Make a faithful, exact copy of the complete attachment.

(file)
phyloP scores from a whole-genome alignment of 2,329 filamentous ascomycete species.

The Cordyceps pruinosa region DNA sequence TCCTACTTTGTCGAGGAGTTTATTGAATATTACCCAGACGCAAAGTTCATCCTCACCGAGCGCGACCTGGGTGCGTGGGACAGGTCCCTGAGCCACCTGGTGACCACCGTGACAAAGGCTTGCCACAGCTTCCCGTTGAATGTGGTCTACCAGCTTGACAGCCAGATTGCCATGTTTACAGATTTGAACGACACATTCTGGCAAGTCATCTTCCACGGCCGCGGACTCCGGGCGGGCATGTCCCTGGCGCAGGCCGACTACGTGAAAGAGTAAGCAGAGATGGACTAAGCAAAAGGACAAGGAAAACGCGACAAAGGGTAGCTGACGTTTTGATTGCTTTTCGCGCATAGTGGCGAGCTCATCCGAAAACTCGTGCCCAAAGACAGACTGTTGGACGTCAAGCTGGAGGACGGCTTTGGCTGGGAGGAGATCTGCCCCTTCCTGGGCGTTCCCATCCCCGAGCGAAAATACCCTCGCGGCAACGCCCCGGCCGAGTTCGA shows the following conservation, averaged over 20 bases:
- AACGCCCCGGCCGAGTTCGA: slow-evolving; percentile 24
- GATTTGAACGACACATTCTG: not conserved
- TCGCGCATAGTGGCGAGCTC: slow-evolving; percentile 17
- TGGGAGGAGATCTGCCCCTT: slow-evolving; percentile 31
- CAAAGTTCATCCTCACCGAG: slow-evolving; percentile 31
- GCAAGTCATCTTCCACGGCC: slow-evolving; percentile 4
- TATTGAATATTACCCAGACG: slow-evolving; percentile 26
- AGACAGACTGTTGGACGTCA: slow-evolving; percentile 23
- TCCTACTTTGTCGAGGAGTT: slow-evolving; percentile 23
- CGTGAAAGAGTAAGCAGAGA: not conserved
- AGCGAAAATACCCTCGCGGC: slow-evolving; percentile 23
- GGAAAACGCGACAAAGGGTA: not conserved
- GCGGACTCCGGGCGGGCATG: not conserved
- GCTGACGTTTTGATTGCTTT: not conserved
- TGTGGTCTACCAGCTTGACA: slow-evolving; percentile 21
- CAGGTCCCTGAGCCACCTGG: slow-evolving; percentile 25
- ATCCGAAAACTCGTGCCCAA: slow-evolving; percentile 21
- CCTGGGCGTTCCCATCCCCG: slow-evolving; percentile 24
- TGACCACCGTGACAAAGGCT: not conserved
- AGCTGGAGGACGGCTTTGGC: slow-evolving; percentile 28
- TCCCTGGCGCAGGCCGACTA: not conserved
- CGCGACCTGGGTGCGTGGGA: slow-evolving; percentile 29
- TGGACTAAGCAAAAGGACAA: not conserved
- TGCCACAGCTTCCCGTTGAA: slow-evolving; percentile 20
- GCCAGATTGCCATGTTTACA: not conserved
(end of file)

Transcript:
phyloP scores from a whole-genome alignment of 2,329 filamentous ascomycete species.

The Cordyceps pruinosa region DNA sequence TCCTACTTTGTCGAGGAGTTTATTGAATATTACCCAGACGCAAAGTTCATCCTCACCGAGCGCGACCTGGGTGCGTGGGACAGGTCCCTGAGCCACCTGGTGACCACCGTGACAAAGGCTTGCCACAGCTTCCCGTTGAATGTGGTCTACCAGCTTGACAGCCAGATTGCCATGTTTACAGATTTGAACGACACATTCTGGCAAGTCATCTTCCACGGCCGCGGACTCCGGGCGGGCATGTCCCTGGCGCAGGCCGACTACGTGAAAGAGTAAGCAGAGATGGACTAAGCAAAAGGACAAGGAAAACGCGACAAAGGGTAGCTGACGTTTTGATTGCTTTTCGCGCATAGTGGCGAGCTCATCCGAAAACTCGTGCCCAAAGACAGACTGTTGGACGTCAAGCTGGAGGACGGCTTTGGCTGGGAGGAGATCTGCCCCTTCCTGGGCGTTCCCATCCCCGAGCGAAAATACCCTCGCGGCAACGCCCCGGCCGAGTTCGA shows the following conservation, averaged over 20 bases:
- AACGCCCCGGCCGAGTTCGA: slow-evolving; percentile 24
- GATTTGAACGACACATTCTG: not conserved
- TCGCGCATAGTGGCGAGCTC: slow-evolving; percentile 17
- TGGGAGGAGATCTGCCCCTT: slow-evolving; percentile 31
- CAAAGTTCATCCTCACCGAG: slow-evolving; percentile 31
- GCAAGTCATCTTCCACGGCC: slow-evolving; percentile 4
- TATTGAATATTACCCAGACG: slow-evolving; percentile 26
- AGACAGACTGTTGGACGTCA: slow-evolving; percentile 23
- TCCTACTTTGTCGAGGAGTT: slow-evolving; percentile 23
- CGTGAAAGAGTAAGCAGAGA: not conserved
- AGCGAAAATACCCTCGCGGC: slow-evolving; percentile 23
- GGAAAACGCGACAAAGGGTA: not conserved
- GCGGACTCCGGGCGGGCATG: not conserved
- GCTGACGTTTTGATTGCTTT: not conserved
- TGTGGTCTACCAGCTTGACA: slow-evolving; percentile 21
- CAGGTCCCTGAGCCACCTGG: slow-evolving; percentile 25
- ATCCGAAAACTCGTGCCCAA: slow-evolving; percentile 21
- CCTGGGCGTTCCCATCCCCG: slow-evolving; percentile 24
- TGACCACCGTGACAAAGGCT: not conserved
- AGCTGGAGGACGGCTTTGGC: slow-evolving; percentile 28
- TCCCTGGCGCAGGCCGACTA: not conserved
- CGCGACCTGGGTGCGTGGGA: slow-evolving; percentile 29
- TGGACTAAGCAAAAGGACAA: not conserved
- TGCCACAGCTTCCCGTTGAA: slow-evolving; percentile 20
- GCCAGATTGCCATGTTTACA: not conserved